Alliance Defending Freedom sent a letter Friday to all Vermont legislators to explain the negative consequences of a bill that would allow doctor-prescribed death.
“Suffering patients need understanding and sound medical treatment, not encouragement to kill themselves,” says Litigation Counsel Catherine Glenn Foster. “Even in Oregon, where doctor-prescribed death is already legal, studies show that depressed patients often don’t end up killing themselves when they get counseling and good pain management.”
Bill S. 77 would allow a person “suffering from [a condition his or her] attending physician has determined is a terminal disease” to take his or her life by requesting deadly medication. Opponents of the bill argue that the definition of “terminal illness” has already been abused to include patients who can be medically treated and live for many years.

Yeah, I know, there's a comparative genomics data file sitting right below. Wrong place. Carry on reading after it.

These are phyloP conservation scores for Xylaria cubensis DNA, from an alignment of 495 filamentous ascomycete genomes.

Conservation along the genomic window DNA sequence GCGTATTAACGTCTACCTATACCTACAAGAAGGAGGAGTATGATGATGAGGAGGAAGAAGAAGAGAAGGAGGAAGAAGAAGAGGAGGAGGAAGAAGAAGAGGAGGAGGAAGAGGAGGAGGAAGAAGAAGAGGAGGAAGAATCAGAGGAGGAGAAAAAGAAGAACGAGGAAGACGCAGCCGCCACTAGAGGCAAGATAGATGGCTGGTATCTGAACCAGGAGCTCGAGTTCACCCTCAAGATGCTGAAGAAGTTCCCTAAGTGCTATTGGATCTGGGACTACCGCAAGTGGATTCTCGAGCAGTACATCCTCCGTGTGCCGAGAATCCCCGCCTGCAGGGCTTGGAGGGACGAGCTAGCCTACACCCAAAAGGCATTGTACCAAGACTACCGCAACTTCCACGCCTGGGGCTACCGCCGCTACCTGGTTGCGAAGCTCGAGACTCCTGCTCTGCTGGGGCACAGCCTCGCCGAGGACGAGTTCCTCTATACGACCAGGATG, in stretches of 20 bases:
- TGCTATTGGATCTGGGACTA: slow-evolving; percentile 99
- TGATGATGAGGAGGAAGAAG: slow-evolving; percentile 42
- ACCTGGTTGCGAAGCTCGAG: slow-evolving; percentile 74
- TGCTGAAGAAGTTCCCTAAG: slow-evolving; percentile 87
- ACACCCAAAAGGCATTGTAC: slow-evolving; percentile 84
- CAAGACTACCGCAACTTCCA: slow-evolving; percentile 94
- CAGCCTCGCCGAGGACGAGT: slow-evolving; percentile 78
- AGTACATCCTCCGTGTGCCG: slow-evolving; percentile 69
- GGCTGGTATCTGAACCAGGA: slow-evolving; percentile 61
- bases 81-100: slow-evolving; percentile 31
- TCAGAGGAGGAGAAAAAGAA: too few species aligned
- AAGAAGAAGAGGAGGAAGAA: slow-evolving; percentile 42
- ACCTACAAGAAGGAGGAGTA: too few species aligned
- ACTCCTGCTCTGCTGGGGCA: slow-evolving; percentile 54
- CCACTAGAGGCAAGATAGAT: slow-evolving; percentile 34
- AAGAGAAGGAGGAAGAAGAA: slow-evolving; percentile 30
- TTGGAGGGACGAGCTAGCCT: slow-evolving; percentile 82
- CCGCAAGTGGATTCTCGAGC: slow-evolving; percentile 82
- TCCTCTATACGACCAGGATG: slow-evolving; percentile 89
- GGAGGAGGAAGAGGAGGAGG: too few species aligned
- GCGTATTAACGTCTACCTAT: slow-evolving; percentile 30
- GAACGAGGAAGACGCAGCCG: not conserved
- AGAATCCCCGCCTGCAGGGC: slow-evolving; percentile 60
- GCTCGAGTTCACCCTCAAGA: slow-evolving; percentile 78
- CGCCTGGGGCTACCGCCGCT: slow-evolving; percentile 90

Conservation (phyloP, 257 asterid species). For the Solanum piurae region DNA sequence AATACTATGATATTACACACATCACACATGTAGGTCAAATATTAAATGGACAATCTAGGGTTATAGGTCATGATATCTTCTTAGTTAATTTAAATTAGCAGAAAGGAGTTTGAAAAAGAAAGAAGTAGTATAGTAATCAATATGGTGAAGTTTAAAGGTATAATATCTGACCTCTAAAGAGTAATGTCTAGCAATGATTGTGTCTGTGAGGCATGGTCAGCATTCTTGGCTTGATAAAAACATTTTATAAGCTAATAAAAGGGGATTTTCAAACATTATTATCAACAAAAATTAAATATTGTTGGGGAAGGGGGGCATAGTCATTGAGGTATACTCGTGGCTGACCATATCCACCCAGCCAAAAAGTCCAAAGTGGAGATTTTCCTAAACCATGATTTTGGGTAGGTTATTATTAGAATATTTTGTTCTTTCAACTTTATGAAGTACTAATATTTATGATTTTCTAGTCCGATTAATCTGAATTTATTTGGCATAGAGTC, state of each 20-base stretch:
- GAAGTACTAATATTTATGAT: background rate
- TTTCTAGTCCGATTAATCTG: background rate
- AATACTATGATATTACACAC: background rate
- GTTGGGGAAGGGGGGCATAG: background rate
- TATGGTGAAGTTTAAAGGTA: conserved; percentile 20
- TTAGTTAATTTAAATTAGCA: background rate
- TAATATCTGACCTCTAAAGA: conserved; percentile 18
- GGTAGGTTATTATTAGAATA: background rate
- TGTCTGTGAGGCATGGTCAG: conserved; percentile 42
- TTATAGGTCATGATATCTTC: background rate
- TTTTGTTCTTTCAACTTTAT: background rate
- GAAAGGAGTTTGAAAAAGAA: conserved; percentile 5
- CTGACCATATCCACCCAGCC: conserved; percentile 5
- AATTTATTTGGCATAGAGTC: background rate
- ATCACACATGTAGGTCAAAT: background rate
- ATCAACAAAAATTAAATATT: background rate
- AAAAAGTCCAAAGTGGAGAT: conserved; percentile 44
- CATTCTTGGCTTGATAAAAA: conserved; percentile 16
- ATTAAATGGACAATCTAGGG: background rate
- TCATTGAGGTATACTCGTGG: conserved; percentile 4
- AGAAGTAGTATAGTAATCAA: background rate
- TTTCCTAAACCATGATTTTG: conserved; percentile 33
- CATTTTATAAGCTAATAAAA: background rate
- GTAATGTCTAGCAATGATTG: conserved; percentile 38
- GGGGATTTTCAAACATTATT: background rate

The Alliance Defending Freedom letter explains that “67 percent of Vermonters do not support Oregon-style physician-assisted suicide legislation” and that “an Oregon-style law would create … more serious problems, such as the documented broadening of its application to non-terminal illnesses and conditions.”
The letter also explains that “when physician-assisted suicide is legitimized, patients are then incentivized to ‘physician-shop’ until they find a doctor willing to call their condition terminal.” When physician-assisted suicide is practiced, the letter explains, “one in five patients don’t die from the drugs at all, but a doctor intervenes to kill them—thus converting the suicide into euthanasia. … [I]t would be tragic to subject Vermont’s weakest citizens to even more pain at the end of their lives.”
Foster adds, “Doctors are supposed to guard life, not escort patients toward death. They also have a fundamental duty to heal patients and not prematurely deny families the opportunity to honor and cherish their loved ones in their final days. We hope legislators realize that this bill is simply bad law.”